Think about this: while American servicemen and women were in neighboring Afghanistan hunting down the Taliban, Uncle Sam was in bed with General Musharraf and a regime that we now know was working toward a Taliban victory in that country to the tune of billions of dollars since 2001. Moreover, just a day after release of these previously classified reports, the White House opted to "blacklist" Iran's Revolutionary Guard Corps. as a "terrorist" organization.

One wonders how the White House determines who is, and who is not, a terrorist group. Iran's Revolutionary Guard qualifies, yet Pakistan, where the mastermind of 9/11 has safely hid for more than half a decade, where journalist Daniel Pearl was savagely slain, where a Kashmiri group which is financed directly by the Pakistani government is allowed to grow and develop training camps together with Osama bin Laden, doesn't even receive honorable mention as a "terrorist organization." What's more, according to newly released documents, that country's own intelligence service has been "funneling supplies into Afghanistan and to the Taliban forces."

More than a decade ago, and five years before 9/11, the report discloses that Pakistani intelligence allocated approximately $45,000 a month to Harakat ul-Ansar (HUA), the Kashmiri militants who also sought out more funding from other terrorist groups, like Al Qaeda, and Osama bin Laden. It was noted, at that time, too, that Al Qaeda and Pakistani-funded HUA were collaborating in "terrorist training camps" inside Afghanistan. A leader in HUA also signed off on bin Laden's fatwah against the U.S.. And, exactly one year before 9/11, as noted in the 9/11 Commission's Report, Pakistani aid to the Taliban reached "unprecedented" levels.

If the U.S. knew, back in 1996, that Islamabad has been funding, and harboring not only the Taliban, bin Laden, but HUA,a splinter group with more egregious outreach to international terror groups, then why were U.S. troops sent to Afghanistan, and not Pakistan?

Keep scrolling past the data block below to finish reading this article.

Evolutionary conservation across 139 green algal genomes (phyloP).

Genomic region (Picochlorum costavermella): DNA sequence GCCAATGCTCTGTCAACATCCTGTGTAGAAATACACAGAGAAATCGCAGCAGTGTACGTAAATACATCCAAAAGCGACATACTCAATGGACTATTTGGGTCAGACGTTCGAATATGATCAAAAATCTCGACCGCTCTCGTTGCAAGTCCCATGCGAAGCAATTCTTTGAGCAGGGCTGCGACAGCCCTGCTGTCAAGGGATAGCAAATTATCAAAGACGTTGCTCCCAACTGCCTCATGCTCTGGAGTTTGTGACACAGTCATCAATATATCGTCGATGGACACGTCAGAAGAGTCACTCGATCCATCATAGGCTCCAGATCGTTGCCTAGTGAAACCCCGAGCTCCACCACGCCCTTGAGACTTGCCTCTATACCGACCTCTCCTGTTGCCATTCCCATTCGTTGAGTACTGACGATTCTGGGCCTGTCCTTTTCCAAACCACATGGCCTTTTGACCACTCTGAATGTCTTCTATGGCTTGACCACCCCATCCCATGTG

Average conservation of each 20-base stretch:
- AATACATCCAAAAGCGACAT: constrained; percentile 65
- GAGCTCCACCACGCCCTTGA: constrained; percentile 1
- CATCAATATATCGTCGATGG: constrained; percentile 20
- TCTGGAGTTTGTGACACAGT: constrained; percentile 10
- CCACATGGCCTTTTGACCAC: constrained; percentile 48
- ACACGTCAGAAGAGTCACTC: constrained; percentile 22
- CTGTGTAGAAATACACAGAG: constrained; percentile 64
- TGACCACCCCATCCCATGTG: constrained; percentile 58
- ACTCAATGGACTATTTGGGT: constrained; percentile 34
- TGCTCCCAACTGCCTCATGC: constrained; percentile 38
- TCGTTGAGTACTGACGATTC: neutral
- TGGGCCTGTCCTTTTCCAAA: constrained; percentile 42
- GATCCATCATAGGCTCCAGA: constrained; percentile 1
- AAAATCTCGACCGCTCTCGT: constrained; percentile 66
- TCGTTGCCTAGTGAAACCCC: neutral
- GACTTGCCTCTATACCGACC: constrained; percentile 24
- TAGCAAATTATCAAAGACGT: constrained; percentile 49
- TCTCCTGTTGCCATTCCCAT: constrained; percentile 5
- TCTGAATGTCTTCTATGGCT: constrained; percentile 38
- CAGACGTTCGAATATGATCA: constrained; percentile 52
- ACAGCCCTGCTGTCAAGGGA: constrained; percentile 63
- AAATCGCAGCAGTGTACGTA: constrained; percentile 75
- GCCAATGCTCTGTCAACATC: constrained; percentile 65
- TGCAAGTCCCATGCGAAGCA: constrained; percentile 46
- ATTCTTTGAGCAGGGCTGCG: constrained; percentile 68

Further, when President, and General Musharraf readily acknowledges that country's ongoing support of Afghan militants, how can the Bush administration justify strongarming Tehran, and try to transform Ahmadinejad into the much-despised dictator that Saddam Hussein was, just before we executed him. After all, doesn't growing the Taliban, as well as a group which has a long, and well-documented history of working with Al Qaeda, and bin Laden, in Pakistan, qualify as grounds to cut off a designated state from Uncle Sam's purse, good graces, and diplomatic immunity?

While the rumblings of skepticism about Musharraf's Pakistan are said to be felt in Washington, D.C., there are no war drums beating for a military strike against Islamabad, but Tehran, and when Barack Obama says that he would put pressure on General Musharraf to cooperate in the fight against the robust Taliban, and the ever elusive bin Laden, he gets called over the coals for it.

Consider the irony that the U.S. is said to have "lost patience" with Iran for allegedly selling arms to the Taliban in Afghanistan (AP) in light of our infinite patience with Pakistan, a country that has not only armed, and funded the Taliban for more than a decade, but has done so on their own soil. Further, when Musharraf openly admits his country's ongoing support of Afghan militants, how can the Bush administration justify strongarming Tehran, and Ahmadinejad, while allowing the Pakistani president to thrive with impunity.

While Musharraf has the distinction of being dubbed a dictator from members of the left and right, in Pakistan, one must ask are all dictators created equally, or are some created more equally than others? Does bin Laden's taking refuge in Pakistan, and the fact that money is being funneled into the Taliban constitute grounds for a being dubbed a "terrorist state," as well as the need for a closer look at that country.

Next month, Pakistan will have an election. That country's highest court has just allowed the return, from exile, of Nawaz Sharif, the former prime minister and leader who was ousted by General Musharraf's military coup in 1999. Notably, Sharif was at the helm, back in 1996, when more than $30,000 a month was given to the Kashmiri militant group HUA, which in turn made its way into the hands of bin Laden and Al Qaeda. Not surprisingly, after his ouster, in 1999, Sharif took refuge in Saudi Arabia where he has lived comfortably in exile, and is only now making noises, from London, about coming home. Oh, and quel coincidence, Saudi Arabia also happens to be Osama bin Laden's birthplace.